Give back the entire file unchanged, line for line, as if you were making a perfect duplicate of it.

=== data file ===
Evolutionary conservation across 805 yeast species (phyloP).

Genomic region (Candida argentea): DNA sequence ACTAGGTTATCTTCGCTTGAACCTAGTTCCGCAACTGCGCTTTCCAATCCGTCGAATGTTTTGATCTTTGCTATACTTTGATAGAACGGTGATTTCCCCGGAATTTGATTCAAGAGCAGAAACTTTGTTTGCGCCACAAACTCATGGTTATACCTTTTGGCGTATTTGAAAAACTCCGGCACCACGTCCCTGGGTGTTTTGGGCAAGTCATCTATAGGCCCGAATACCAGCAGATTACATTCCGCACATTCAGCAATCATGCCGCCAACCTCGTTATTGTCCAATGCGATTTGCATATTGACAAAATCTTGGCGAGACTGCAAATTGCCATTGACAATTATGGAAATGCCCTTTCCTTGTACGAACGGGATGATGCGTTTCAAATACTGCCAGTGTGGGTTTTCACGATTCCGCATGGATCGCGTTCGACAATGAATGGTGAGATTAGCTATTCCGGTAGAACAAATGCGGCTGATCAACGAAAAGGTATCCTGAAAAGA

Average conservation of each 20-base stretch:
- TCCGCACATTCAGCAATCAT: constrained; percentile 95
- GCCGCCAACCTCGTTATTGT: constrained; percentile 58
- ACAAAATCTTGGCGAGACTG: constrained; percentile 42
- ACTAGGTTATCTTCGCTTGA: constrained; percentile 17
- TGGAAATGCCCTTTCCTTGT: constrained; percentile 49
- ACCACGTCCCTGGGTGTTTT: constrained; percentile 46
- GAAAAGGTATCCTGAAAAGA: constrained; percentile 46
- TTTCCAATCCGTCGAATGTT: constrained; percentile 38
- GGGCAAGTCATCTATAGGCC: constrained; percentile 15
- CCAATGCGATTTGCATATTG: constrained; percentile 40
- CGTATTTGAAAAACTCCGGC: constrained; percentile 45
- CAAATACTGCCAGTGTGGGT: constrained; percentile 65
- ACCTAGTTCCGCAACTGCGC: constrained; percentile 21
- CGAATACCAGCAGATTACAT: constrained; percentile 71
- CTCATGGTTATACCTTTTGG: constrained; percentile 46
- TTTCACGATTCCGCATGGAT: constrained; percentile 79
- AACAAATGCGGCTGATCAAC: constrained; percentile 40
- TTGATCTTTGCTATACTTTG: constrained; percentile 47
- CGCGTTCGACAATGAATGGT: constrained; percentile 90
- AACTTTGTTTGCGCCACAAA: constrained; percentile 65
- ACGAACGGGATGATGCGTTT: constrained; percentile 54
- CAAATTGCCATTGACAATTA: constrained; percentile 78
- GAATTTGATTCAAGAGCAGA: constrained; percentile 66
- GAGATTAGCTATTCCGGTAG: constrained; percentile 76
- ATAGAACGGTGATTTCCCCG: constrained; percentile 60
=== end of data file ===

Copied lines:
Evolutionary conservation across 805 yeast species (phyloP).

Genomic region (Candida argentea): DNA sequence ACTAGGTTATCTTCGCTTGAACCTAGTTCCGCAACTGCGCTTTCCAATCCGTCGAATGTTTTGATCTTTGCTATACTTTGATAGAACGGTGATTTCCCCGGAATTTGATTCAAGAGCAGAAACTTTGTTTGCGCCACAAACTCATGGTTATACCTTTTGGCGTATTTGAAAAACTCCGGCACCACGTCCCTGGGTGTTTTGGGCAAGTCATCTATAGGCCCGAATACCAGCAGATTACATTCCGCACATTCAGCAATCATGCCGCCAACCTCGTTATTGTCCAATGCGATTTGCATATTGACAAAATCTTGGCGAGACTGCAAATTGCCATTGACAATTATGGAAATGCCCTTTCCTTGTACGAACGGGATGATGCGTTTCAAATACTGCCAGTGTGGGTTTTCACGATTCCGCATGGATCGCGTTCGACAATGAATGGTGAGATTAGCTATTCCGGTAGAACAAATGCGGCTGATCAACGAAAAGGTATCCTGAAAAGA

Average conservation of each 20-base stretch:
- TCCGCACATTCAGCAATCAT: constrained; percentile 95
- GCCGCCAACCTCGTTATTGT: constrained; percentile 58
- ACAAAATCTTGGCGAGACTG: constrained; percentile 42
- ACTAGGTTATCTTCGCTTGA: constrained; percentile 17
- TGGAAATGCCCTTTCCTTGT: constrained; percentile 49
- ACCACGTCCCTGGGTGTTTT: constrained; percentile 46
- GAAAAGGTATCCTGAAAAGA: constrained; percentile 46
- TTTCCAATCCGTCGAATGTT: constrained; percentile 38
- GGGCAAGTCATCTATAGGCC: constrained; percentile 15
- CCAATGCGATTTGCATATTG: constrained; percentile 40
- CGTATTTGAAAAACTCCGGC: constrained; percentile 45
- CAAATACTGCCAGTGTGGGT: constrained; percentile 65
- ACCTAGTTCCGCAACTGCGC: constrained; percentile 21
- CGAATACCAGCAGATTACAT: constrained; percentile 71
- CTCATGGTTATACCTTTTGG: constrained; percentile 46
- TTTCACGATTCCGCATGGAT: constrained; percentile 79
- AACAAATGCGGCTGATCAAC: constrained; percentile 40
- TTGATCTTTGCTATACTTTG: constrained; percentile 47
- CGCGTTCGACAATGAATGGT: constrained; percentile 90
- AACTTTGTTTGCGCCACAAA: constrained; percentile 65
- ACGAACGGGATGATGCGTTT: constrained; percentile 54
- CAAATTGCCATTGACAATTA: constrained; percentile 78
- GAATTTGATTCAAGAGCAGA: constrained; percentile 66
- GAGATTAGCTATTCCGGTAG: constrained; percentile 76
- ATAGAACGGTGATTTCCCCG: constrained; percentile 60